Vince Crisostomo is the Program Manager for the San Francisco AIDS Foundation’s 50-Plus Network.
I was 30 when Jesse Solomon and I registered as Domestic Partners in San Francisco. We had moved to San Francisco from New York in November 1990. Our Domestic Partnership was sealed in a quiet ceremony at city hall with little acknowledgement of our change in status except for the taxi driver who refused to take our money. She said it was an honor for her to get us there and recommended dinner at the House of Prime Rib. She even said she would wait for us if we wanted. The dinner was grand and Jesse promised me a big wedding ceremony later where we would invite all of our friends. I wondered who would come since most of them were in New York.
Our marriage ceremony that took place in June 1991 was a humble affair. I thought we might have to cancel it because we had very little money and Jesse was so sick. The thought of our wedding happening over our bed was not appealing to me as it did not resonate with anything I thought to be romantic. Not to mention the context it gave to “til death do us part.” The day finally arrived and while it did not happen without mishap our wedding could not have been more perfect. The restaurant I worked for, Ella’s, catered the food which included a beautiful cake that Jesse almost dropped because he was not strong enough to carry it. Our friends who came brought sacred cloths, flowers, bells and candles that transformed our home into the most pristine of wedding venues. The ceremony started two hours late but no one seemed to mind. As the setting sun cast a beautiful glow over all in attendance, there was not a dry eye in the house as we recited our vows.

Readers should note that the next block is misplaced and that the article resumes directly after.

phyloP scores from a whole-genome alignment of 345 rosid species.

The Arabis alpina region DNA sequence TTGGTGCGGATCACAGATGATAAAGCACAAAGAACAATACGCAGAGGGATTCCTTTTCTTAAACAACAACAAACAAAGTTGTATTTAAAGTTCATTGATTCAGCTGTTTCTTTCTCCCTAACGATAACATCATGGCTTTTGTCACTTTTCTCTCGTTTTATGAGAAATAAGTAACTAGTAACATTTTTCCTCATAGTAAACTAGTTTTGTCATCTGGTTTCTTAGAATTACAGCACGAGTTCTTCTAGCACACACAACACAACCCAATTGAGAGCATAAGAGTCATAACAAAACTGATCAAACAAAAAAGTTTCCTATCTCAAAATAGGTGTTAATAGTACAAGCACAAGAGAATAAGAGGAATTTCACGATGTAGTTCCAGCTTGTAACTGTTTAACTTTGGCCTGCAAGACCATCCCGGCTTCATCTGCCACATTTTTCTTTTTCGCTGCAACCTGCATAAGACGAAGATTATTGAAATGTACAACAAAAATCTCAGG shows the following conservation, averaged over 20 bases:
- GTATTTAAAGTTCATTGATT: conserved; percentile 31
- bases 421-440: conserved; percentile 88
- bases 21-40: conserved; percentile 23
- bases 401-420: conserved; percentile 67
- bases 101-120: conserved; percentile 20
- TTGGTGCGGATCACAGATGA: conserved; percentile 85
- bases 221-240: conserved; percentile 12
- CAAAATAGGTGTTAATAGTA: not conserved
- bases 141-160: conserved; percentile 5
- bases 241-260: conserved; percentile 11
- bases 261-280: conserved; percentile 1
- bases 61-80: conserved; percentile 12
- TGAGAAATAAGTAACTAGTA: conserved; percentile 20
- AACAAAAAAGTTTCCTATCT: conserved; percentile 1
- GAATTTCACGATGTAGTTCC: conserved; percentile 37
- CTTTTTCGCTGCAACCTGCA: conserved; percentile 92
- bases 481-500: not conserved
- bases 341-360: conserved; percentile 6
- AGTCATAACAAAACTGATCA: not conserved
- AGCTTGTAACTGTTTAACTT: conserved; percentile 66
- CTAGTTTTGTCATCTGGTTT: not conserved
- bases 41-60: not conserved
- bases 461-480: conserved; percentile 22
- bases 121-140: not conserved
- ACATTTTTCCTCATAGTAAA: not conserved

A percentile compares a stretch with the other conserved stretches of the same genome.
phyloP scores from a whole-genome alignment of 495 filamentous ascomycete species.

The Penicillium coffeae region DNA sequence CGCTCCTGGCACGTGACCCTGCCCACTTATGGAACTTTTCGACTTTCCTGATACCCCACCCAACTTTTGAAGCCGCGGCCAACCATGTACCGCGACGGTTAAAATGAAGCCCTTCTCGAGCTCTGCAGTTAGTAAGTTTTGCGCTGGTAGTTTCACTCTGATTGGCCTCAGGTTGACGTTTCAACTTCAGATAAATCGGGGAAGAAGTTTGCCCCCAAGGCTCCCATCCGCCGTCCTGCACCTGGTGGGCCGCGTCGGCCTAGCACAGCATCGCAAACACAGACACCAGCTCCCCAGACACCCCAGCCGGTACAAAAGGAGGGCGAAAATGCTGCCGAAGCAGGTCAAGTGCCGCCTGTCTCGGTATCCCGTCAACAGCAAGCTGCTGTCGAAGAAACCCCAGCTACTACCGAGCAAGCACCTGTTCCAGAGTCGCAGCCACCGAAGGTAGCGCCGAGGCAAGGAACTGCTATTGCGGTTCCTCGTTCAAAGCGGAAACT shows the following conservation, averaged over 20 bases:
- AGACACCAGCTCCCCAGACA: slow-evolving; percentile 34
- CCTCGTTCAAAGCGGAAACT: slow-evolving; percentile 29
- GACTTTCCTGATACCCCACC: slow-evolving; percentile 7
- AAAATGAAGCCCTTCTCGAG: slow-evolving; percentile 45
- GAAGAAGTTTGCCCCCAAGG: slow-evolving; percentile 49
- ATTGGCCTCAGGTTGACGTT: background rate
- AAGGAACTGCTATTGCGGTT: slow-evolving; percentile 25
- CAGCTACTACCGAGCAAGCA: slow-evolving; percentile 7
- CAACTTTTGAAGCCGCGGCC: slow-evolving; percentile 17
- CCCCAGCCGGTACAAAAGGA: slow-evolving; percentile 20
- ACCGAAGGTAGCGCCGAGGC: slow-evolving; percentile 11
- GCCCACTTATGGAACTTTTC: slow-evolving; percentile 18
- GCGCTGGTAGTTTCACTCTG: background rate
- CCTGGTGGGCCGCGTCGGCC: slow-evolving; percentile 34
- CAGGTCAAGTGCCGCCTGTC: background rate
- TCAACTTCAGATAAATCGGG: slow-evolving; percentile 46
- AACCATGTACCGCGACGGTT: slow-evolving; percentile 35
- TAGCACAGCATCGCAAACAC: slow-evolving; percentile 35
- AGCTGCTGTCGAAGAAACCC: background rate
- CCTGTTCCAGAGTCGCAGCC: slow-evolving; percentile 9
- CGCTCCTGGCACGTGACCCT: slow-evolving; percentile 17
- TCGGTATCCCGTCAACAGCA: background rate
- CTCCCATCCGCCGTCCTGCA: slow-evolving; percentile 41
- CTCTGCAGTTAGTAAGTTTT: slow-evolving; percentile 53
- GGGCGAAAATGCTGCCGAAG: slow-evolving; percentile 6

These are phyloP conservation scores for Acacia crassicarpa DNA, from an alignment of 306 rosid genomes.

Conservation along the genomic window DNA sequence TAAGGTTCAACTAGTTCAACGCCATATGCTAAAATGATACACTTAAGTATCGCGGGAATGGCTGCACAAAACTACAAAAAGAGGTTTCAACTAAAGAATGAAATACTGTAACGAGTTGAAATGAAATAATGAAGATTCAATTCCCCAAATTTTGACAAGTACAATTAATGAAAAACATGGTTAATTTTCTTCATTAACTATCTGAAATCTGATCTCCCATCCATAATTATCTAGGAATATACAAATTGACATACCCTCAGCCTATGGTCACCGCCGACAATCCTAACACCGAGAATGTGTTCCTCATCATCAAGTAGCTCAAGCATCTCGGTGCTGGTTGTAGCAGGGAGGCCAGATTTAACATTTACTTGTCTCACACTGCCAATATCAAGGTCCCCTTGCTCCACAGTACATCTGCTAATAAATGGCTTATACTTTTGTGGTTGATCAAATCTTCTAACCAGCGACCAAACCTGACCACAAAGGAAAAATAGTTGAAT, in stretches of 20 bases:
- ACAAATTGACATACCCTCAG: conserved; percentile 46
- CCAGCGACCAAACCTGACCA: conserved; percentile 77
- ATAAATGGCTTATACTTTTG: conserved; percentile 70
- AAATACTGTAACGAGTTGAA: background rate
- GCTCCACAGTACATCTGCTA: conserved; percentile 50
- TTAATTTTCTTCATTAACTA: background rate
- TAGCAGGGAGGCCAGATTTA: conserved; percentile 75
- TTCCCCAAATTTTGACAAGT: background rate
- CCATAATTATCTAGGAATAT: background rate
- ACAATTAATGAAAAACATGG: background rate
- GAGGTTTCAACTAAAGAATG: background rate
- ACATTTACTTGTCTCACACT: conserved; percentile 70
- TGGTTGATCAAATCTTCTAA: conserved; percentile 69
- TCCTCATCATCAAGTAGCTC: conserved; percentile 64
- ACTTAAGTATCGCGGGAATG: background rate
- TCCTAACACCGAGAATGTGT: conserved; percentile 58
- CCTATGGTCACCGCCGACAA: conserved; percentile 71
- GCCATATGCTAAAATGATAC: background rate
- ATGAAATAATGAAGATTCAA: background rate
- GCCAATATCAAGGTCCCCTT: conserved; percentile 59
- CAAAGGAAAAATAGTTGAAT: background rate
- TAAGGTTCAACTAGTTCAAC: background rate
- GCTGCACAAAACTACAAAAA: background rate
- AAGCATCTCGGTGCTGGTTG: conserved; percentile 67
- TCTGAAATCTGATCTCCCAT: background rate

For the longest time, for me HIV has been about Loss.
The loss of time
The loss of life.
The loss of people, possessions, identity, the places and things that give meaning to our lives.
Jesse died on October 6, 1991. Having seen what happened to friends of his he took extra steps even before he passed to make sure I was provided for when he was gone. That is something that I have always been grateful for and brought to and fought for in my work with clients and friends. The results have not always been positive and sometimes just plain painful. Each time you just pick yourself up, dust yourself off and put one foot in front of the other. I have lived more years with HIV than I have without. My life has been characterized by loss and grief. Some of my friends have even called it tragic.
On Friday, June 25, 2015 the Supreme Court Declared Same-Sex Marriage To Be Legal In All 50 States. The decision was the culmination of the blood, sweat and tears of so many people. Many of whom are not here today to see the difference their efforts have made. At one point I thought maybe it doesn’t matter but it does. It really does. That I get to see this in my lifetime is just too wonderful for words. I was honored on June 25, 2015 to attend the wedding of friends who just happened to be celebrating their 25th Anniversary as a couple. I started to write this two days later, just as I was about to step out to begin the San Francisco’s Pride festivities for 2015. I had wanted to take some time to acknowledge those who had come and gone before me but only managed to compose a short email that I sent out to the members of the 50-Plus Network I manage for the San Francisco AIDS Foundation. We don’t know what the Supreme Court decision will ultimately mean. There is still quite a lot of work to do but for the first time in a long time my heart felt filled with hope and the possibility that I felt at my first Pride back in 1979. I am grateful to have found work that allows me to do the things I feel passionate about and I have immense gratitude for the many living and who have passed who make the work and my life so fulfilling.
The opinions expressed in this article are those of the author and do not necessarily reflect those of the Diverse Elders Coalition.